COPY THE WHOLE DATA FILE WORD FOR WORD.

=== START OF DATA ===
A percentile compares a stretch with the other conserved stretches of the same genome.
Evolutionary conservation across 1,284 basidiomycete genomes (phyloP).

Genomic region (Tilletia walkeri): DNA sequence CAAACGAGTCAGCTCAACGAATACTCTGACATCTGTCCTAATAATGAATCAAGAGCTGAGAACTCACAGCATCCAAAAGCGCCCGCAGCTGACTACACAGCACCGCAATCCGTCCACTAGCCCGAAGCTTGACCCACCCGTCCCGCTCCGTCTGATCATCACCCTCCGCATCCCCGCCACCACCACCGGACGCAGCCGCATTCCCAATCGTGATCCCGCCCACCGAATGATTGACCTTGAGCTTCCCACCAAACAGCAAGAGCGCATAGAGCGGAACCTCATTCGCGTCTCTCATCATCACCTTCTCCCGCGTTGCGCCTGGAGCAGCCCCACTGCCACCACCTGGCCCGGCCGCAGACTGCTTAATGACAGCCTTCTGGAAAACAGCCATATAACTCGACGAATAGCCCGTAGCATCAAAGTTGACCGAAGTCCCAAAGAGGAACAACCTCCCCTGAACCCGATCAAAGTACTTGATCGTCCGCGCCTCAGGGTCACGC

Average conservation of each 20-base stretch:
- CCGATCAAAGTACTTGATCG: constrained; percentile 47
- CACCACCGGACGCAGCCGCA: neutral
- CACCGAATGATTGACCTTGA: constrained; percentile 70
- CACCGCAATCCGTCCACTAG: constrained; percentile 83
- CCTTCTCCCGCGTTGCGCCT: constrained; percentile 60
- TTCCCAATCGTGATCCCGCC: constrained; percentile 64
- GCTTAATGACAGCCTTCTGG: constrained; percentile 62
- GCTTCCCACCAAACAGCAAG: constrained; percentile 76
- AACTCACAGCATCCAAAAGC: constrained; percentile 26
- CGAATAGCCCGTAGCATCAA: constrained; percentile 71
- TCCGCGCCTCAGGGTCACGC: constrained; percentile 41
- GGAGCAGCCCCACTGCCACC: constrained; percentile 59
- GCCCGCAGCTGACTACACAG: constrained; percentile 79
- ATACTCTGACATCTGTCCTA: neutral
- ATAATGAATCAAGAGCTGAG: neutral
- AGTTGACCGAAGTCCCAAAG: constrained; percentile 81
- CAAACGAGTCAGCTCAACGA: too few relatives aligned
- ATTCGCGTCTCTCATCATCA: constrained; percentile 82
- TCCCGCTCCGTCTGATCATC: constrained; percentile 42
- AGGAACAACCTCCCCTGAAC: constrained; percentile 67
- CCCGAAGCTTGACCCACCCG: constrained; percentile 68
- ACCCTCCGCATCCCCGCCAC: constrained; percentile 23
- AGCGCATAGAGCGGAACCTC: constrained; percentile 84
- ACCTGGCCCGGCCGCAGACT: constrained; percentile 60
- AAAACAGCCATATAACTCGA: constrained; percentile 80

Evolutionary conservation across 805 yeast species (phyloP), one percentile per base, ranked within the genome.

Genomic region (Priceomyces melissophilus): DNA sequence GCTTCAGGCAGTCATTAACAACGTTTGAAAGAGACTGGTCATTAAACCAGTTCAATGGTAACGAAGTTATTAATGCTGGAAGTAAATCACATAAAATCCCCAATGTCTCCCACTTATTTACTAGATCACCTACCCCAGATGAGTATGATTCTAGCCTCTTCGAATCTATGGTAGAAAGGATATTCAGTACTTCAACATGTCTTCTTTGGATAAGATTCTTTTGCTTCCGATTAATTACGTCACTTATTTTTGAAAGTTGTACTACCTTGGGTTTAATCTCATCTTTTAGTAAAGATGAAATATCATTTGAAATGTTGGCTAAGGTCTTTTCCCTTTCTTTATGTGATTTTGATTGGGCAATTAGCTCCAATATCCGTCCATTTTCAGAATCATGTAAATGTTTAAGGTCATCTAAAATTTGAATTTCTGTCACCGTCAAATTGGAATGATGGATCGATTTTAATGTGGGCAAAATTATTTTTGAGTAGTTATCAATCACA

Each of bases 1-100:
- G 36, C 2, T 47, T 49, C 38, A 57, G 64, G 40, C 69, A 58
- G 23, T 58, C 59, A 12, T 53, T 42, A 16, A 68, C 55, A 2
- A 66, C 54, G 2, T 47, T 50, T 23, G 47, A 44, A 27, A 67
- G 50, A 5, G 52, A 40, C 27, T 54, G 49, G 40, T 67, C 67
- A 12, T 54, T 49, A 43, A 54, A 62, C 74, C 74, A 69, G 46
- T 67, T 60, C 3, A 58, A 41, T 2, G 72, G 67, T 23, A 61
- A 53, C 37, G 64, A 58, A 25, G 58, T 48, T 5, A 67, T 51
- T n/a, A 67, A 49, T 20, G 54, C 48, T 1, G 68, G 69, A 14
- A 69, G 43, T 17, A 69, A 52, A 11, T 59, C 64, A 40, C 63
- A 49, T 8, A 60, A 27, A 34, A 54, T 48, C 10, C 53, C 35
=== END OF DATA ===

A percentile compares a stretch with the other conserved stretches of the same genome.
Evolutionary conservation across 1,284 basidiomycete genomes (phyloP).

Genomic region (Tilletia walkeri): DNA sequence CAAACGAGTCAGCTCAACGAATACTCTGACATCTGTCCTAATAATGAATCAAGAGCTGAGAACTCACAGCATCCAAAAGCGCCCGCAGCTGACTACACAGCACCGCAATCCGTCCACTAGCCCGAAGCTTGACCCACCCGTCCCGCTCCGTCTGATCATCACCCTCCGCATCCCCGCCACCACCACCGGACGCAGCCGCATTCCCAATCGTGATCCCGCCCACCGAATGATTGACCTTGAGCTTCCCACCAAACAGCAAGAGCGCATAGAGCGGAACCTCATTCGCGTCTCTCATCATCACCTTCTCCCGCGTTGCGCCTGGAGCAGCCCCACTGCCACCACCTGGCCCGGCCGCAGACTGCTTAATGACAGCCTTCTGGAAAACAGCCATATAACTCGACGAATAGCCCGTAGCATCAAAGTTGACCGAAGTCCCAAAGAGGAACAACCTCCCCTGAACCCGATCAAAGTACTTGATCGTCCGCGCCTCAGGGTCACGC

Average conservation of each 20-base stretch:
- CCGATCAAAGTACTTGATCG: constrained; percentile 47
- CACCACCGGACGCAGCCGCA: neutral
- CACCGAATGATTGACCTTGA: constrained; percentile 70
- CACCGCAATCCGTCCACTAG: constrained; percentile 83
- CCTTCTCCCGCGTTGCGCCT: constrained; percentile 60
- TTCCCAATCGTGATCCCGCC: constrained; percentile 64
- GCTTAATGACAGCCTTCTGG: constrained; percentile 62
- GCTTCCCACCAAACAGCAAG: constrained; percentile 76
- AACTCACAGCATCCAAAAGC: constrained; percentile 26
- CGAATAGCCCGTAGCATCAA: constrained; percentile 71
- TCCGCGCCTCAGGGTCACGC: constrained; percentile 41
- GGAGCAGCCCCACTGCCACC: constrained; percentile 59
- GCCCGCAGCTGACTACACAG: constrained; percentile 79
- ATACTCTGACATCTGTCCTA: neutral
- ATAATGAATCAAGAGCTGAG: neutral
- AGTTGACCGAAGTCCCAAAG: constrained; percentile 81
- CAAACGAGTCAGCTCAACGA: too few relatives aligned
- ATTCGCGTCTCTCATCATCA: constrained; percentile 82
- TCCCGCTCCGTCTGATCATC: constrained; percentile 42
- AGGAACAACCTCCCCTGAAC: constrained; percentile 67
- CCCGAAGCTTGACCCACCCG: constrained; percentile 68
- ACCCTCCGCATCCCCGCCAC: constrained; percentile 23
- AGCGCATAGAGCGGAACCTC: constrained; percentile 84
- ACCTGGCCCGGCCGCAGACT: constrained; percentile 60
- AAAACAGCCATATAACTCGA: constrained; percentile 80

Evolutionary conservation across 805 yeast species (phyloP), one percentile per base, ranked within the genome.

Genomic region (Priceomyces melissophilus): DNA sequence GCTTCAGGCAGTCATTAACAACGTTTGAAAGAGACTGGTCATTAAACCAGTTCAATGGTAACGAAGTTATTAATGCTGGAAGTAAATCACATAAAATCCCCAATGTCTCCCACTTATTTACTAGATCACCTACCCCAGATGAGTATGATTCTAGCCTCTTCGAATCTATGGTAGAAAGGATATTCAGTACTTCAACATGTCTTCTTTGGATAAGATTCTTTTGCTTCCGATTAATTACGTCACTTATTTTTGAAAGTTGTACTACCTTGGGTTTAATCTCATCTTTTAGTAAAGATGAAATATCATTTGAAATGTTGGCTAAGGTCTTTTCCCTTTCTTTATGTGATTTTGATTGGGCAATTAGCTCCAATATCCGTCCATTTTCAGAATCATGTAAATGTTTAAGGTCATCTAAAATTTGAATTTCTGTCACCGTCAAATTGGAATGATGGATCGATTTTAATGTGGGCAAAATTATTTTTGAGTAGTTATCAATCACA

Each of bases 1-100:
- G 36, C 2, T 47, T 49, C 38, A 57, G 64, G 40, C 69, A 58
- G 23, T 58, C 59, A 12, T 53, T 42, A 16, A 68, C 55, A 2
- A 66, C 54, G 2, T 47, T 50, T 23, G 47, A 44, A 27, A 67
- G 50, A 5, G 52, A 40, C 27, T 54, G 49, G 40, T 67, C 67
- A 12, T 54, T 49, A 43, A 54, A 62, C 74, C 74, A 69, G 46
- T 67, T 60, C 3, A 58, A 41, T 2, G 72, G 67, T 23, A 61
- A 53, C 37, G 64, A 58, A 25, G 58, T 48, T 5, A 67, T 51
- T n/a, A 67, A 49, T 20, G 54, C 48, T 1, G 68, G 69, A 14
- A 69, G 43, T 17, A 69, A 52, A 11, T 59, C 64, A 40, C 63
- A 49, T 8, A 60, A 27, A 34, A 54, T 48, C 10, C 53, C 35